I. Characteristics of study participants
Of the 948 older persons invited for the follow-up of the ISCOPE study, 595 (62.8%) returned a questionnaire, of which 128 (21.5%) were willing to participate in the present study. Seventy-eight older persons did not meet the inclusion criteria since they did not self-report pain or problems with walking/standing in the ISCOPE questionnaire. Of the 50 potential participants, 15 declined participation for various reasons (e.g. illness, illness of their spouse, or no longer interested), and 11 persons were not contacted because data saturation was reached. Finally, 24 persons (from 20 different general practices) participated in a (group) interview (Fig 1).
The median age of the 24 participants was 85.7 (IQR 83.5–90.5) years and 18 were female. Most participants lived independently with others (n = 8) or alone (n = 14), and two lived in a home for the elderly. Of the 24 participants, 14 were widowed. Multimorbidity (n = 19) and polypharmacy (n = 17) were common (Table 2, S3 File).
Health complaints and impact.
Although selection of these participants was based on the presence of pain and/or problems with walking/standing, the complaints that participants experienced were not limited to these two. Fifteen participants experienced a wide range of additional complaints and limitations, including incontinence, loneliness, and visual and hearing problems, which were often recognised by other participants. Participants indicated that they experienced social limitations (e.g. feeling alone, being less involved in society) and health complaints causing social limitations (e.g. losing the capacity to drive, not being able to eat with cutlery), or less socially accepted complaints (e.g. faecal incontinence) as the most bothersome. Almost all participants were both aware and slightly anxious of possible future problems, especially cognitive problems.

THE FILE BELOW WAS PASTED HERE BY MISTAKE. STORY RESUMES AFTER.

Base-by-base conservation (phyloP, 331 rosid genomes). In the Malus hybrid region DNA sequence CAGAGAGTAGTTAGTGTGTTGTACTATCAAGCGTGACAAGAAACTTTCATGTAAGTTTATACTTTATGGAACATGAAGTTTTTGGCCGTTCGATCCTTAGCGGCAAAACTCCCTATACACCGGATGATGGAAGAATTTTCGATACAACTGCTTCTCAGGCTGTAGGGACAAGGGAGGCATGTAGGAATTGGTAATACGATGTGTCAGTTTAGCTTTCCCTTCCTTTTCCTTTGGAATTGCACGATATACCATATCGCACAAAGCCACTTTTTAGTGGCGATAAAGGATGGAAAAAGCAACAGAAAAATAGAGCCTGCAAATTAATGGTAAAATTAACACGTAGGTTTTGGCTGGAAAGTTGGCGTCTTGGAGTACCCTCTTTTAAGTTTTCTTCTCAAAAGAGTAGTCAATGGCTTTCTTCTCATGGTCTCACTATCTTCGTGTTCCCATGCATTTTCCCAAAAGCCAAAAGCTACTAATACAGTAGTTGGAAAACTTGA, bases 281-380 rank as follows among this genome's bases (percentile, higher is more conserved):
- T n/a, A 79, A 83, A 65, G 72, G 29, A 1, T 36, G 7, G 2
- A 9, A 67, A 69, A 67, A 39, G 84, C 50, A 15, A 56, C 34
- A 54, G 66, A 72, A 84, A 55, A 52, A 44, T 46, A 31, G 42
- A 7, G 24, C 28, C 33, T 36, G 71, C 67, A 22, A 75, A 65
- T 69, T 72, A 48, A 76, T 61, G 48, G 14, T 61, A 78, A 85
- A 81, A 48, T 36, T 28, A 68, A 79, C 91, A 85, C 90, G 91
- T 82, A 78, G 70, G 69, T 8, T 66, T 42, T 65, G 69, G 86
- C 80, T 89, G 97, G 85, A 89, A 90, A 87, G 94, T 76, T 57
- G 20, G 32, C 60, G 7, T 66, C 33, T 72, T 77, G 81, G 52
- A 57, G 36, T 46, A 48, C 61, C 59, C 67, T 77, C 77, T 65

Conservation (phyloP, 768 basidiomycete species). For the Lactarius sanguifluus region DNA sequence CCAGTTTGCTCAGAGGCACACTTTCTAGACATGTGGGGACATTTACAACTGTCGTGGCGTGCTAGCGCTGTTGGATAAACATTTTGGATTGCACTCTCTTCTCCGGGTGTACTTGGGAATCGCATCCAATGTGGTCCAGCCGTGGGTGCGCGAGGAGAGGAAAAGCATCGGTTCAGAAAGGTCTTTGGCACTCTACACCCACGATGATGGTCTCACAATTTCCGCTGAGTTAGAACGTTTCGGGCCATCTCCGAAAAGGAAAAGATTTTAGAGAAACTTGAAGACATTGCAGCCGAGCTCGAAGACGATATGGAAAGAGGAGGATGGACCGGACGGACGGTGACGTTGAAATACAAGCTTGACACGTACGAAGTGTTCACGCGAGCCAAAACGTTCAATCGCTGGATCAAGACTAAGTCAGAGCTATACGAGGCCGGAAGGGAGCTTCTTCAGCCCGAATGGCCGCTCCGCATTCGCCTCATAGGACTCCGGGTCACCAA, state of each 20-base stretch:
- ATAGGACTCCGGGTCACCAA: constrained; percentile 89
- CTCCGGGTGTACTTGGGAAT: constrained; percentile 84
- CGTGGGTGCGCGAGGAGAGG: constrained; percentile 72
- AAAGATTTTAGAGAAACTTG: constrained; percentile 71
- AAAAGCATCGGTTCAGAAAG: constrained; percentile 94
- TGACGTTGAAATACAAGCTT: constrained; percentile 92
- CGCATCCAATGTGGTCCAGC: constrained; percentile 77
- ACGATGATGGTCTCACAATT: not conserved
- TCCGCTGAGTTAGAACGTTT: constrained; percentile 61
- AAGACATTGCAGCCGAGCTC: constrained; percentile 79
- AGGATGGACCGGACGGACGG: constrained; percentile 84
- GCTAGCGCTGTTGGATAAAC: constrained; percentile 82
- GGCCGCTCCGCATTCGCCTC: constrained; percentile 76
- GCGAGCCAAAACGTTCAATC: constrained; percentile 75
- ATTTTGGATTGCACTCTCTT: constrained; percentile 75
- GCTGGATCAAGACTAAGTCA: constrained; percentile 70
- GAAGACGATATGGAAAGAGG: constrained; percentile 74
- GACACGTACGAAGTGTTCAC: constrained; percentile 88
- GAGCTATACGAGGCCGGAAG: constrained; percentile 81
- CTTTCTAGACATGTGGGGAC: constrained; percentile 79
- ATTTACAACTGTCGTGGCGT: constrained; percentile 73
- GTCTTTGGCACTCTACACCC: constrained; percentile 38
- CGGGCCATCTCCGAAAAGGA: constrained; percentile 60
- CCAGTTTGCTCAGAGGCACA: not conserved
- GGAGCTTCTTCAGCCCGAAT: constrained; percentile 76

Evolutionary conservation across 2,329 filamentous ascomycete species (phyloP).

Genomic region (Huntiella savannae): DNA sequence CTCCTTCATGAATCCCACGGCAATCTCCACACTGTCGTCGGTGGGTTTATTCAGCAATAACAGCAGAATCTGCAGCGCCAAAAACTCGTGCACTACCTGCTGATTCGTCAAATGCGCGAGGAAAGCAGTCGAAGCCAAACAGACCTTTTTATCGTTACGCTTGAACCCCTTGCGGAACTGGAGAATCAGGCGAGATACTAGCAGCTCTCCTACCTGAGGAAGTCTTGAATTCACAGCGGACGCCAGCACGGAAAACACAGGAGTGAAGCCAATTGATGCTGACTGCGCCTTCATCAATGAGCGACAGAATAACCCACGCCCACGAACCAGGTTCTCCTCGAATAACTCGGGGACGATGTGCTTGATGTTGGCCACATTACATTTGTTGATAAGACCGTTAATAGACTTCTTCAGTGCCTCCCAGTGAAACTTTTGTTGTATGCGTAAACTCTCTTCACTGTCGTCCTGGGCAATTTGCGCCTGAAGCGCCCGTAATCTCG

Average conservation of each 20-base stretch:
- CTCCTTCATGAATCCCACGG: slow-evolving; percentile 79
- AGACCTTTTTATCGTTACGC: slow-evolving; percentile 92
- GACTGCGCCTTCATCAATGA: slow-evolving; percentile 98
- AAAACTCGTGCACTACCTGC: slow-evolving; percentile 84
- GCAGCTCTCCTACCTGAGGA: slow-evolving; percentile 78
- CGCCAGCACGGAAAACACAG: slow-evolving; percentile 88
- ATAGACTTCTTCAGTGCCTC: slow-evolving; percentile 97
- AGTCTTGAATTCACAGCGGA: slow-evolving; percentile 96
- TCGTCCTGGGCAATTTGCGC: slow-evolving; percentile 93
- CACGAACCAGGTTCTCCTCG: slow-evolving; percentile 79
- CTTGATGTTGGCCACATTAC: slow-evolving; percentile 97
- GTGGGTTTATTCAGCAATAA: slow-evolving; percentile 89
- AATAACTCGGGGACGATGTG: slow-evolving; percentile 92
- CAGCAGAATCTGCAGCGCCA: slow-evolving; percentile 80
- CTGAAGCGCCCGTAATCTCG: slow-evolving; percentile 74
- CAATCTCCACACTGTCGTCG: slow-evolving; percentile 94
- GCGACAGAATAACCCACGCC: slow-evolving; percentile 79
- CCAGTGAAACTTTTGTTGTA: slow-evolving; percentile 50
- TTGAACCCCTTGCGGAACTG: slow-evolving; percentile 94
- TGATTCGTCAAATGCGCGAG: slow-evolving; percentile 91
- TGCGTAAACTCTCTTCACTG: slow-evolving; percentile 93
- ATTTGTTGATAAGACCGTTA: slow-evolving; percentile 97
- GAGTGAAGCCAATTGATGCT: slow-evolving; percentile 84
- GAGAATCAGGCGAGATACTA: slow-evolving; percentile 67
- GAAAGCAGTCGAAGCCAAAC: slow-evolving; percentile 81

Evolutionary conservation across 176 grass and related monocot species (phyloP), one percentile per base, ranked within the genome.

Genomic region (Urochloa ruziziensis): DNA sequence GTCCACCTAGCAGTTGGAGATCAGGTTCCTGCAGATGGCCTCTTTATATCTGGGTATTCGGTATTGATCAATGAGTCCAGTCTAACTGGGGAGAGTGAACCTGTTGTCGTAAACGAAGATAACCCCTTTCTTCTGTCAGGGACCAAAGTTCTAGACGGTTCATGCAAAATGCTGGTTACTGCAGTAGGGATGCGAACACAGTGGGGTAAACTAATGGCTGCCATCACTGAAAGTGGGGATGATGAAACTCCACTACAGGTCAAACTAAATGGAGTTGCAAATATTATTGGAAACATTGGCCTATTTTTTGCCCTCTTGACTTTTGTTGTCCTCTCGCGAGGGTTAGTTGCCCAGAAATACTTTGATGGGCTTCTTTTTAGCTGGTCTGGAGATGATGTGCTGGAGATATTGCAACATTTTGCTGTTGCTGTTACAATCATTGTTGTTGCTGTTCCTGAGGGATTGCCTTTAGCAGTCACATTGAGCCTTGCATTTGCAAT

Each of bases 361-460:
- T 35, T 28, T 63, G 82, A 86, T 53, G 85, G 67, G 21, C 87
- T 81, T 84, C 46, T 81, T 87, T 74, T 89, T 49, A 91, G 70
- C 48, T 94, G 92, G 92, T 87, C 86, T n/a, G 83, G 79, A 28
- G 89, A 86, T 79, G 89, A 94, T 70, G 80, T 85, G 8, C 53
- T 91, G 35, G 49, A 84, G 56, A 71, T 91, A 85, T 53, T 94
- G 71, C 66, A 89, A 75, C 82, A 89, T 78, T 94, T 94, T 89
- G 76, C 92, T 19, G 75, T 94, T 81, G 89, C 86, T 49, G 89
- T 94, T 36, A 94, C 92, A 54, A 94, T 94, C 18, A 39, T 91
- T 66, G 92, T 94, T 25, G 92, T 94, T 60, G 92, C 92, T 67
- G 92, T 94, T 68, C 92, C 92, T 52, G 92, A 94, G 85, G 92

Without exception, they considered most of their health complaints to be age related. In combination with acknowledgment of the ‘good life’ that they had already lived, this often led to the acceptance of their health problems; however, the impact on their vitality, daily life and (social) activities was more difficult to accept. For example, an 83-year-old female stated: